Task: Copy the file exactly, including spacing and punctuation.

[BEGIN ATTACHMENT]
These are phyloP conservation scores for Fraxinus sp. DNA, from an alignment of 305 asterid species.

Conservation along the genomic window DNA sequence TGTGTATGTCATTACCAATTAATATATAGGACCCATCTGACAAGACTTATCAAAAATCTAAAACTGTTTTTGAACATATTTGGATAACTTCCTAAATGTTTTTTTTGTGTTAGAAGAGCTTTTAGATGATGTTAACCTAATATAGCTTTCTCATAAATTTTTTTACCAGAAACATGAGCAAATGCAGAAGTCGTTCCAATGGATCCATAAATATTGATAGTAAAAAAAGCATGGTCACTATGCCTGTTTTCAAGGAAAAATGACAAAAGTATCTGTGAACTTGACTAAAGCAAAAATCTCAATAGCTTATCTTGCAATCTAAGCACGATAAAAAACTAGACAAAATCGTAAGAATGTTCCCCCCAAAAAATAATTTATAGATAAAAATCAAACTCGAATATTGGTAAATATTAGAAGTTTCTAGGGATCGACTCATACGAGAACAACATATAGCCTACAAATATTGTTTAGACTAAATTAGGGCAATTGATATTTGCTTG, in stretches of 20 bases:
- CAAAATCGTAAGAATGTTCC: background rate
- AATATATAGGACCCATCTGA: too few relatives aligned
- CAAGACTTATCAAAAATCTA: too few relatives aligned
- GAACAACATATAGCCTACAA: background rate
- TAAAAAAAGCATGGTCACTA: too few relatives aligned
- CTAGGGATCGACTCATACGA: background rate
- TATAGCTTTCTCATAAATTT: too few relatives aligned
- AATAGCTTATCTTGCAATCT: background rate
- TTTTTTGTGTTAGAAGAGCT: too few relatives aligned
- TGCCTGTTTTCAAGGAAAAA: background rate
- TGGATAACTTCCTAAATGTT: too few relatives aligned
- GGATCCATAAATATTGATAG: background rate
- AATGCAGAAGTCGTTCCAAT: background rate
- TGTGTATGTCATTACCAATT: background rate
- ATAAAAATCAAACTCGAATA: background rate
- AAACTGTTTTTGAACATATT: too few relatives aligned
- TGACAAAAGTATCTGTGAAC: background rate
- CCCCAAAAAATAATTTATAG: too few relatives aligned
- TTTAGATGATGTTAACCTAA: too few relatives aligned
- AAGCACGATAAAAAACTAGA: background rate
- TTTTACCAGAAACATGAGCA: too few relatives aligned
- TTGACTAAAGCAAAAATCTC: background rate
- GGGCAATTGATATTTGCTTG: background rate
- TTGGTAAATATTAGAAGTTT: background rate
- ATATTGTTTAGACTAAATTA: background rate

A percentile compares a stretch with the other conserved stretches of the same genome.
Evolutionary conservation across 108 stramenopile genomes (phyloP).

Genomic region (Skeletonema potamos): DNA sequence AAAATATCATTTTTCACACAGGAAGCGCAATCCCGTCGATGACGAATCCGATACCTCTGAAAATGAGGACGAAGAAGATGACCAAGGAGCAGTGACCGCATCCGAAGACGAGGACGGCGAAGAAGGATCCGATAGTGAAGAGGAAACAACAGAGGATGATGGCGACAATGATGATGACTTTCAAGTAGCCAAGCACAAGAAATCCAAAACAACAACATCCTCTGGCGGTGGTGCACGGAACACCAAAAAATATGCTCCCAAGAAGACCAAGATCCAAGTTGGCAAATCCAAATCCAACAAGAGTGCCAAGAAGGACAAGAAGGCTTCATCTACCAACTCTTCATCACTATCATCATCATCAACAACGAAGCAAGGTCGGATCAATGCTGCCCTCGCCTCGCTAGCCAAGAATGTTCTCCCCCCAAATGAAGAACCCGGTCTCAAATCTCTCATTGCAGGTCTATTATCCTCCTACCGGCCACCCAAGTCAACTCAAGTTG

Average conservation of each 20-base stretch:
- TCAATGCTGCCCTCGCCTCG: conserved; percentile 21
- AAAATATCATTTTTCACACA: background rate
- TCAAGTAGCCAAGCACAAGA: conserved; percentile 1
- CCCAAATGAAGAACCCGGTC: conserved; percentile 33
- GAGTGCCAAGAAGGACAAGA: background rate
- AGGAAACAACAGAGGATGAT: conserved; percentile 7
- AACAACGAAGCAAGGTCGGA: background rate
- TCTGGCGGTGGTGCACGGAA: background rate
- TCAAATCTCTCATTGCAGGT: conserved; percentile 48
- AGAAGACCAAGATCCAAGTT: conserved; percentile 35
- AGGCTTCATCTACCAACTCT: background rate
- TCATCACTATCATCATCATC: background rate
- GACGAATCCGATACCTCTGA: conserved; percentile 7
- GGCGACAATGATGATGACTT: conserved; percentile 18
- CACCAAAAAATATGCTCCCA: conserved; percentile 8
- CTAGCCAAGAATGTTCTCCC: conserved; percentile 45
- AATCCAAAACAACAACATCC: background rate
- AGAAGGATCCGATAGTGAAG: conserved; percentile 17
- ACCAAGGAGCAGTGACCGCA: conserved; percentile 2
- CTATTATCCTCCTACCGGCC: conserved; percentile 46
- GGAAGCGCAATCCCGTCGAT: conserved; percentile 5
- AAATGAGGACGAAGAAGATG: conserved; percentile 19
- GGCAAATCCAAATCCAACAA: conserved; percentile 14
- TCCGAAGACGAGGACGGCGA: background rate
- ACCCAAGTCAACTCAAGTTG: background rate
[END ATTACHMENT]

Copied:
These are phyloP conservation scores for Fraxinus sp. DNA, from an alignment of 305 asterid species.

Conservation along the genomic window DNA sequence TGTGTATGTCATTACCAATTAATATATAGGACCCATCTGACAAGACTTATCAAAAATCTAAAACTGTTTTTGAACATATTTGGATAACTTCCTAAATGTTTTTTTTGTGTTAGAAGAGCTTTTAGATGATGTTAACCTAATATAGCTTTCTCATAAATTTTTTTACCAGAAACATGAGCAAATGCAGAAGTCGTTCCAATGGATCCATAAATATTGATAGTAAAAAAAGCATGGTCACTATGCCTGTTTTCAAGGAAAAATGACAAAAGTATCTGTGAACTTGACTAAAGCAAAAATCTCAATAGCTTATCTTGCAATCTAAGCACGATAAAAAACTAGACAAAATCGTAAGAATGTTCCCCCCAAAAAATAATTTATAGATAAAAATCAAACTCGAATATTGGTAAATATTAGAAGTTTCTAGGGATCGACTCATACGAGAACAACATATAGCCTACAAATATTGTTTAGACTAAATTAGGGCAATTGATATTTGCTTG, in stretches of 20 bases:
- CAAAATCGTAAGAATGTTCC: background rate
- AATATATAGGACCCATCTGA: too few relatives aligned
- CAAGACTTATCAAAAATCTA: too few relatives aligned
- GAACAACATATAGCCTACAA: background rate
- TAAAAAAAGCATGGTCACTA: too few relatives aligned
- CTAGGGATCGACTCATACGA: background rate
- TATAGCTTTCTCATAAATTT: too few relatives aligned
- AATAGCTTATCTTGCAATCT: background rate
- TTTTTTGTGTTAGAAGAGCT: too few relatives aligned
- TGCCTGTTTTCAAGGAAAAA: background rate
- TGGATAACTTCCTAAATGTT: too few relatives aligned
- GGATCCATAAATATTGATAG: background rate
- AATGCAGAAGTCGTTCCAAT: background rate
- TGTGTATGTCATTACCAATT: background rate
- ATAAAAATCAAACTCGAATA: background rate
- AAACTGTTTTTGAACATATT: too few relatives aligned
- TGACAAAAGTATCTGTGAAC: background rate
- CCCCAAAAAATAATTTATAG: too few relatives aligned
- TTTAGATGATGTTAACCTAA: too few relatives aligned
- AAGCACGATAAAAAACTAGA: background rate
- TTTTACCAGAAACATGAGCA: too few relatives aligned
- TTGACTAAAGCAAAAATCTC: background rate
- GGGCAATTGATATTTGCTTG: background rate
- TTGGTAAATATTAGAAGTTT: background rate
- ATATTGTTTAGACTAAATTA: background rate

A percentile compares a stretch with the other conserved stretches of the same genome.
Evolutionary conservation across 108 stramenopile genomes (phyloP).

Genomic region (Skeletonema potamos): DNA sequence AAAATATCATTTTTCACACAGGAAGCGCAATCCCGTCGATGACGAATCCGATACCTCTGAAAATGAGGACGAAGAAGATGACCAAGGAGCAGTGACCGCATCCGAAGACGAGGACGGCGAAGAAGGATCCGATAGTGAAGAGGAAACAACAGAGGATGATGGCGACAATGATGATGACTTTCAAGTAGCCAAGCACAAGAAATCCAAAACAACAACATCCTCTGGCGGTGGTGCACGGAACACCAAAAAATATGCTCCCAAGAAGACCAAGATCCAAGTTGGCAAATCCAAATCCAACAAGAGTGCCAAGAAGGACAAGAAGGCTTCATCTACCAACTCTTCATCACTATCATCATCATCAACAACGAAGCAAGGTCGGATCAATGCTGCCCTCGCCTCGCTAGCCAAGAATGTTCTCCCCCCAAATGAAGAACCCGGTCTCAAATCTCTCATTGCAGGTCTATTATCCTCCTACCGGCCACCCAAGTCAACTCAAGTTG

Average conservation of each 20-base stretch:
- TCAATGCTGCCCTCGCCTCG: conserved; percentile 21
- AAAATATCATTTTTCACACA: background rate
- TCAAGTAGCCAAGCACAAGA: conserved; percentile 1
- CCCAAATGAAGAACCCGGTC: conserved; percentile 33
- GAGTGCCAAGAAGGACAAGA: background rate
- AGGAAACAACAGAGGATGAT: conserved; percentile 7
- AACAACGAAGCAAGGTCGGA: background rate
- TCTGGCGGTGGTGCACGGAA: background rate
- TCAAATCTCTCATTGCAGGT: conserved; percentile 48
- AGAAGACCAAGATCCAAGTT: conserved; percentile 35
- AGGCTTCATCTACCAACTCT: background rate
- TCATCACTATCATCATCATC: background rate
- GACGAATCCGATACCTCTGA: conserved; percentile 7
- GGCGACAATGATGATGACTT: conserved; percentile 18
- CACCAAAAAATATGCTCCCA: conserved; percentile 8
- CTAGCCAAGAATGTTCTCCC: conserved; percentile 45
- AATCCAAAACAACAACATCC: background rate
- AGAAGGATCCGATAGTGAAG: conserved; percentile 17
- ACCAAGGAGCAGTGACCGCA: conserved; percentile 2
- CTATTATCCTCCTACCGGCC: conserved; percentile 46
- GGAAGCGCAATCCCGTCGAT: conserved; percentile 5
- AAATGAGGACGAAGAAGATG: conserved; percentile 19
- GGCAAATCCAAATCCAACAA: conserved; percentile 14
- TCCGAAGACGAGGACGGCGA: background rate
- ACCCAAGTCAACTCAAGTTG: background rate